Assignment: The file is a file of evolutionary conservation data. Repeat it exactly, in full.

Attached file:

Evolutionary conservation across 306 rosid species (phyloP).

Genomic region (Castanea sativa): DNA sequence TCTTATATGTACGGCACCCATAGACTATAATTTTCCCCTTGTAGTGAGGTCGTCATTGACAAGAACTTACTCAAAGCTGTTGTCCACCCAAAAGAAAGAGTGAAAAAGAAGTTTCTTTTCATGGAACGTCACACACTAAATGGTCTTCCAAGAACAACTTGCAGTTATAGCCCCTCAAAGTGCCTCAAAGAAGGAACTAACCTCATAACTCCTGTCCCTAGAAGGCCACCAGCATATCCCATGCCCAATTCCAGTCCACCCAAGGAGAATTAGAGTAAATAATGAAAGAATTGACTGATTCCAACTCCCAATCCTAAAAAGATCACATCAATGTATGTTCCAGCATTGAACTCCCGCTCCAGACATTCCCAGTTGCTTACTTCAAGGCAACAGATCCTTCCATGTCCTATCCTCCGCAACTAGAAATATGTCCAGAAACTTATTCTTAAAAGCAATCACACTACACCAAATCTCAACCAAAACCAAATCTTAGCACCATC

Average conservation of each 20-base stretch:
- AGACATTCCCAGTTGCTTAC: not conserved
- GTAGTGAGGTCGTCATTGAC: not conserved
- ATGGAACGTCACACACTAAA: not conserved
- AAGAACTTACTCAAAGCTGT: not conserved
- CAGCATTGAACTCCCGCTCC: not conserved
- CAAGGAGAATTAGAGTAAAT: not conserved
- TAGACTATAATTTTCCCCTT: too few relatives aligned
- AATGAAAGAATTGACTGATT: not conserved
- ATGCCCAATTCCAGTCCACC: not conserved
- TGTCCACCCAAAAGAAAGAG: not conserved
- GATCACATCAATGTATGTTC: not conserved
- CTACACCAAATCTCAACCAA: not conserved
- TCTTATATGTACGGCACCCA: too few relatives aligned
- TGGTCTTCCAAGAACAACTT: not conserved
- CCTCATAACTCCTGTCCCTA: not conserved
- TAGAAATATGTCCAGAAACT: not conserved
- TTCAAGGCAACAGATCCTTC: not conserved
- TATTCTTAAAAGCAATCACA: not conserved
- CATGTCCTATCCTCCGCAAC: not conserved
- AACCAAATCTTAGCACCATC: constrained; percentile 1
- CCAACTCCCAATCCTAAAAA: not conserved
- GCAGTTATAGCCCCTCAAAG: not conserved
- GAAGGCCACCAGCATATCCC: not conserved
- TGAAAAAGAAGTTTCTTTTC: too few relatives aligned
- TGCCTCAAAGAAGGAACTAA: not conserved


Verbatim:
Evolutionary conservation across 306 rosid species (phyloP).

Genomic region (Castanea sativa): DNA sequence TCTTATATGTACGGCACCCATAGACTATAATTTTCCCCTTGTAGTGAGGTCGTCATTGACAAGAACTTACTCAAAGCTGTTGTCCACCCAAAAGAAAGAGTGAAAAAGAAGTTTCTTTTCATGGAACGTCACACACTAAATGGTCTTCCAAGAACAACTTGCAGTTATAGCCCCTCAAAGTGCCTCAAAGAAGGAACTAACCTCATAACTCCTGTCCCTAGAAGGCCACCAGCATATCCCATGCCCAATTCCAGTCCACCCAAGGAGAATTAGAGTAAATAATGAAAGAATTGACTGATTCCAACTCCCAATCCTAAAAAGATCACATCAATGTATGTTCCAGCATTGAACTCCCGCTCCAGACATTCCCAGTTGCTTACTTCAAGGCAACAGATCCTTCCATGTCCTATCCTCCGCAACTAGAAATATGTCCAGAAACTTATTCTTAAAAGCAATCACACTACACCAAATCTCAACCAAAACCAAATCTTAGCACCATC

Average conservation of each 20-base stretch:
- AGACATTCCCAGTTGCTTAC: not conserved
- GTAGTGAGGTCGTCATTGAC: not conserved
- ATGGAACGTCACACACTAAA: not conserved
- AAGAACTTACTCAAAGCTGT: not conserved
- CAGCATTGAACTCCCGCTCC: not conserved
- CAAGGAGAATTAGAGTAAAT: not conserved
- TAGACTATAATTTTCCCCTT: too few relatives aligned
- AATGAAAGAATTGACTGATT: not conserved
- ATGCCCAATTCCAGTCCACC: not conserved
- TGTCCACCCAAAAGAAAGAG: not conserved
- GATCACATCAATGTATGTTC: not conserved
- CTACACCAAATCTCAACCAA: not conserved
- TCTTATATGTACGGCACCCA: too few relatives aligned
- TGGTCTTCCAAGAACAACTT: not conserved
- CCTCATAACTCCTGTCCCTA: not conserved
- TAGAAATATGTCCAGAAACT: not conserved
- TTCAAGGCAACAGATCCTTC: not conserved
- TATTCTTAAAAGCAATCACA: not conserved
- CATGTCCTATCCTCCGCAAC: not conserved
- AACCAAATCTTAGCACCATC: constrained; percentile 1
- CCAACTCCCAATCCTAAAAA: not conserved
- GCAGTTATAGCCCCTCAAAG: not conserved
- GAAGGCCACCAGCATATCCC: not conserved
- TGAAAAAGAAGTTTCTTTTC: too few relatives aligned
- TGCCTCAAAGAAGGAACTAA: not conserved